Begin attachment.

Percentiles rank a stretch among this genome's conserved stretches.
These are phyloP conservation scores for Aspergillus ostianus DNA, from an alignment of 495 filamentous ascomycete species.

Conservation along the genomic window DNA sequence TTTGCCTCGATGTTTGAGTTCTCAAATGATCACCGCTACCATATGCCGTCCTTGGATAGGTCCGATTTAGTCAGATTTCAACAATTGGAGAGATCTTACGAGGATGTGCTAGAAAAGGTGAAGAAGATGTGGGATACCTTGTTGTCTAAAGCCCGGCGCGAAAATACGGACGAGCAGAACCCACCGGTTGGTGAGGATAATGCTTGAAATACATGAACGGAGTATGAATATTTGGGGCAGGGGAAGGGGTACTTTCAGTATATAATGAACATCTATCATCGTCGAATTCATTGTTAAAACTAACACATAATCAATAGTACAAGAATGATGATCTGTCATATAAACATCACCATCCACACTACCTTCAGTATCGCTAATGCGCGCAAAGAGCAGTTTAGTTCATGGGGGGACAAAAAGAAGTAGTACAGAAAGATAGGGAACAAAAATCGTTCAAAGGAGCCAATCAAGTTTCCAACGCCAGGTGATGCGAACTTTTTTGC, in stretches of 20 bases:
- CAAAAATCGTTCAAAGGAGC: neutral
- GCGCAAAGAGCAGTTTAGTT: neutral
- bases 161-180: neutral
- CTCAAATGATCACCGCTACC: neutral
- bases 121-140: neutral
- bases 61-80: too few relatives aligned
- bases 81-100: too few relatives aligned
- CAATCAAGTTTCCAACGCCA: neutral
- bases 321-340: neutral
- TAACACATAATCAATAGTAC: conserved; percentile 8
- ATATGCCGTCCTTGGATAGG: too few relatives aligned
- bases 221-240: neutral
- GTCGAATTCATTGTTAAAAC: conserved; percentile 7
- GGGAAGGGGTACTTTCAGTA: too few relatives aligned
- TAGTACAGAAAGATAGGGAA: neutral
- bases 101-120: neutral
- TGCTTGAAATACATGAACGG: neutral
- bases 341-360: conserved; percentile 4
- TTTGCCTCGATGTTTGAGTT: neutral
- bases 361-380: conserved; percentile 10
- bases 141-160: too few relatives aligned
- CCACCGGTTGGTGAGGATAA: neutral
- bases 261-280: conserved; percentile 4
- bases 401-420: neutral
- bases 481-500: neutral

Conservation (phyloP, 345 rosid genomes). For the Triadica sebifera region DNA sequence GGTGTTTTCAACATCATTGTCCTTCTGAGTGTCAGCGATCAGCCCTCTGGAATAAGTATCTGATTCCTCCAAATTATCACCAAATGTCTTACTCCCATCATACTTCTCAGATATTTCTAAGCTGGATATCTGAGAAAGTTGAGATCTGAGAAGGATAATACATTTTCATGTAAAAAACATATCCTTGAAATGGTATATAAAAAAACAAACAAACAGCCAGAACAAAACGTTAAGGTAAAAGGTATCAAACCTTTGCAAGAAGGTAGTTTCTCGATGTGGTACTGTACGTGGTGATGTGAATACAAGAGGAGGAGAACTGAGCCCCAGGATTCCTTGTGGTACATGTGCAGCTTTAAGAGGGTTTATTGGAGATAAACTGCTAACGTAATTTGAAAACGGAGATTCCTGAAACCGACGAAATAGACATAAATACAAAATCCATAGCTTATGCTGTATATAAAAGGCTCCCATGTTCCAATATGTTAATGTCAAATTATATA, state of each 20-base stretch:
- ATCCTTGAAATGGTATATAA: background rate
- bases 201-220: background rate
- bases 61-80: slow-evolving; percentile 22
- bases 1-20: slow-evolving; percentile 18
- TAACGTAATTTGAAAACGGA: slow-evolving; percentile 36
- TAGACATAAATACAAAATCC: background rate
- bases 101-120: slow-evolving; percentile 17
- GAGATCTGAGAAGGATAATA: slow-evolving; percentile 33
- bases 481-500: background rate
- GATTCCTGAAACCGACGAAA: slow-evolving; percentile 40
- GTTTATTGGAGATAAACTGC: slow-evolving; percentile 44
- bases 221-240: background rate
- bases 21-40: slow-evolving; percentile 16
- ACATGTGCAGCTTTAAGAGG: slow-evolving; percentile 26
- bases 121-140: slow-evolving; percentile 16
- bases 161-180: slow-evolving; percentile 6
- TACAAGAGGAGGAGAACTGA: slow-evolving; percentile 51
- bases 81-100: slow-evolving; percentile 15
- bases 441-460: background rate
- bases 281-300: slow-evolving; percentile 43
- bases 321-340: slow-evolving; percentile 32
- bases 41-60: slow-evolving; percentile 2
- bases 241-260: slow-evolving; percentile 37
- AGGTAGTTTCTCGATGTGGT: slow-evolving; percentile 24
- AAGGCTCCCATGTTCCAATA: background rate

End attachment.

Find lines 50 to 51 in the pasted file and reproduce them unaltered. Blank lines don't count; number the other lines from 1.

- bases 321-340: slow-evolving; percentile 32
- bases 41-60: slow-evolving; percentile 2